What is the best finish for my hardwood floor?

Joshua Crossman

Joshua Crossman

Owner of PTL Flooring LLC

A common question we get is “What is the best finish for my hardwood floor?”.  Unfortunately its not as simple to answer.  We offer several finishes and in their own category they each can be considered the best.   There are four different finish types that we have used extensively so, I will explain some of the differences here in order for you to make an informed decision about what finish you should get for your hardwood floors.

Let’s start with what used to be the most popular finish here in Washington State, and that is conversion varnish or what traditionally is known as “Swedish Finish”.  This is a great finish that is very durable and works well.  It gives wood a nice warm hue.  It doesn’t show scratches as easily as some other finishes, it is almost self-healing. What we mean by self-healing is that when it gets scratched the finish cuts cleanly so it doesn’t reflect the light, readily making it harder to see the scratch.  A waterborne finish, on the other hand, although it is harder when it does get scratched, actually fractures and thus reflects the light making them easier to see.

It is called “Swedish Finish” because it was first developed and came over here from Sweden. A company called Glitsa was started in Seattle in the 1950’s producing this “Swedish finish” and that’s why it has been so popular here in the northwest for so long. And the fact that it is a durable finish.

The main drawback to the conversion varnish is that it is high in VOC’s. The chemicals in conversion varnish are very potent and will stink up the house for a few days driving just about anybody away.  You cannot stay in the home while the finish is being applied and drying.  If you have chemical sensitivities or little kids in the home we do not recommend this finish unless you can be away for a prolonged period of time.

Because of the high VOC content and health concerns of being exposed to those chemicals as much as we are during the application process after 20 years of use we have decided not to offer this type of finish any longer.  The other finish types that we use that I’ll explain here have come a long way in development making them more durable and a better option. There isn’t a good enough reason anymore to continue to use conversion varnish.

The most popular type of finish we use today is a waterborne finish. A lot of money and time is spent in research in the ever evolving world of waterborne finishes.  There are only a couple of manufactures that make conversion varnish compared to many manufactures that make a waterborne finish.  Companies such as Pallmann, Loba, Bona, Pro Coat, etc. As well as there are multiple types of waterborne finishes. We will just stick with the two most common types of waterborne finishes that we use which are commonly referred to as a single component and two component, or what we in the industry call 2k. There is also UV cured and oil modified waterbased but we won’t get into those here because we do not use them often enough.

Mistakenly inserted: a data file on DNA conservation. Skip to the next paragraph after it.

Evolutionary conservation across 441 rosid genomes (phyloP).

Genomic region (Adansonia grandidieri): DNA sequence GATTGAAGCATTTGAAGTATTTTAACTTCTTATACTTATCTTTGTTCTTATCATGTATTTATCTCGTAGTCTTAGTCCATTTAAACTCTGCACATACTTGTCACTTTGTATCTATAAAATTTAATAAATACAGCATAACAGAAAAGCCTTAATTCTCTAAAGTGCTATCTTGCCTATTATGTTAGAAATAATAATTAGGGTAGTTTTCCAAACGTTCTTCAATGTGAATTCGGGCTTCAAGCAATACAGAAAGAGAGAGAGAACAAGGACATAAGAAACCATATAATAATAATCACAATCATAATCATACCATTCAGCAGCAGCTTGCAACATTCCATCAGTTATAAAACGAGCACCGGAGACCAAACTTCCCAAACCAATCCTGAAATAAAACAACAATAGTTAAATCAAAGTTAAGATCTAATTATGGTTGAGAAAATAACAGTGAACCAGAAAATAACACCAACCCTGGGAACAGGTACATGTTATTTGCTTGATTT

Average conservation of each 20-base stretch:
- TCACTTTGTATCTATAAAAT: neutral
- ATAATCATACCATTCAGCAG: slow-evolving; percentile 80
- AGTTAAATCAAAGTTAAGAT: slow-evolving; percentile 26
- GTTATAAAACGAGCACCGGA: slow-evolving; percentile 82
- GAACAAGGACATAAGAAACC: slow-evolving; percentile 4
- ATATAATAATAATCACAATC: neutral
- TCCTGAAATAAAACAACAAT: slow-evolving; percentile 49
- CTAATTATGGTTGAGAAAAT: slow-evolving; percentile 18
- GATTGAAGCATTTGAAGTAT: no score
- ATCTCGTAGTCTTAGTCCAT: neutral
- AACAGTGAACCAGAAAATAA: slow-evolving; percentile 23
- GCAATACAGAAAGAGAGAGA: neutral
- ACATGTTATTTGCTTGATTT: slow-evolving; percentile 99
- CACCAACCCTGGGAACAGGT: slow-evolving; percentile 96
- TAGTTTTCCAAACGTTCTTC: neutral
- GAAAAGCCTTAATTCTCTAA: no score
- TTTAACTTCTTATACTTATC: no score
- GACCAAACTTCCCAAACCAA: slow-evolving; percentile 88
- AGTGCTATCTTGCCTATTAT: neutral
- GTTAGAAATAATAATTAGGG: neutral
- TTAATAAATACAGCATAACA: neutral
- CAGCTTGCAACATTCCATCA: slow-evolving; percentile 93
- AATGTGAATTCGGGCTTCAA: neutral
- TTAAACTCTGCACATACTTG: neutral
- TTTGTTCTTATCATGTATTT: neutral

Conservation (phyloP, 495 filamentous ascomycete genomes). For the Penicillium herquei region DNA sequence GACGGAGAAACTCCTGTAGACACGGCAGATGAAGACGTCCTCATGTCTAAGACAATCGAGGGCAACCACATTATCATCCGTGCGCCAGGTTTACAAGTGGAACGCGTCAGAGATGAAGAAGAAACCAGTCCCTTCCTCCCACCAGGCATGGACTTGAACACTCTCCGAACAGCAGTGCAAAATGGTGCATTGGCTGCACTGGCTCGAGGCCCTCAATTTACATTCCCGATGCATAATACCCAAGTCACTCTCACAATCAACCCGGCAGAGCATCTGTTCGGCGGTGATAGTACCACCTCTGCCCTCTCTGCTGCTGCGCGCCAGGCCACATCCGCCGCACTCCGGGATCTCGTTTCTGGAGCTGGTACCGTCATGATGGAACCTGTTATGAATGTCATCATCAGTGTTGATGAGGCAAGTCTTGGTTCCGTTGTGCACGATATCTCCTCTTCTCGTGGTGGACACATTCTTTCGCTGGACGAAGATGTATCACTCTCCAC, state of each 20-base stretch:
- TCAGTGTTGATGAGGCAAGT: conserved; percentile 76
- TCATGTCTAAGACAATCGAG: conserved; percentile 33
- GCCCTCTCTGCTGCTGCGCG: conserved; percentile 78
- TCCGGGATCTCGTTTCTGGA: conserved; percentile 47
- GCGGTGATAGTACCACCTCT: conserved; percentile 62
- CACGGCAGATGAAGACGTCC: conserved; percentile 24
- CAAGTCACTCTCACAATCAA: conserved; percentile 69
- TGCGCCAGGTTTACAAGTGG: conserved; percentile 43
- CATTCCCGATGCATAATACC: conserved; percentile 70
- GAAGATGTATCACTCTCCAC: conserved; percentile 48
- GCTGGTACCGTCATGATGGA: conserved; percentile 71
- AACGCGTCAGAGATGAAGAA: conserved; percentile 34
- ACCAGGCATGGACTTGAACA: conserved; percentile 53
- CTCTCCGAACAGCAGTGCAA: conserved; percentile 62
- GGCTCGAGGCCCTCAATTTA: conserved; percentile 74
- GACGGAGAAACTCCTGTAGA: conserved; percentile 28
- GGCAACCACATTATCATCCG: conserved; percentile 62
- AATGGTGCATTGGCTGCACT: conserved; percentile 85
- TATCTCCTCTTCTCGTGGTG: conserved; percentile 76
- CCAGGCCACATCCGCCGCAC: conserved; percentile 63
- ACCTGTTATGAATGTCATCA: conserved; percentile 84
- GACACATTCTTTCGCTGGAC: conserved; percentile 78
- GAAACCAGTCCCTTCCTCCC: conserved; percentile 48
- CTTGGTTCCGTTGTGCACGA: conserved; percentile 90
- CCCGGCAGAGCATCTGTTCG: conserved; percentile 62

Occasionally we will get a complaint from someone that had their floors refinished by a different company and that the waterborne finish didn’t hold up well and they don’t want to use it. Well, don’t throw the baby out with the bath water. Not all finish is made the same, some use cheaper resins that don’t perform the same as another waterborne finish. The sanding process plays a large part in the performance of a finish.  An improperly sanded floor will cause the finish to wear out a lot faster than a properly sanded floor.

Let’s take a brief look into the two types of waterborne finish that we use. First, and most popular is a 1 part waterborne finish.  These do not need an additional hardener or catalyst added in order for them to dry and cure. Thus, they are less expensive to produce and use.  There is a large gap between good finishes and ones that are not made as well, it depends upon the chemical make up of the finish and what resins are used in it. Even a quality manufacture makes different types of waterborne finish that some will perform a lot better than others. Pallmann, for instance, is a popular brand that we use. They make a finish called 96 and one called Power. The Power is a superior performing finish compared to the 96 even though they are both considered a single component finish. They each use different resins which affects the price point and wearability of the finish. So we offer only the Power and not the 96.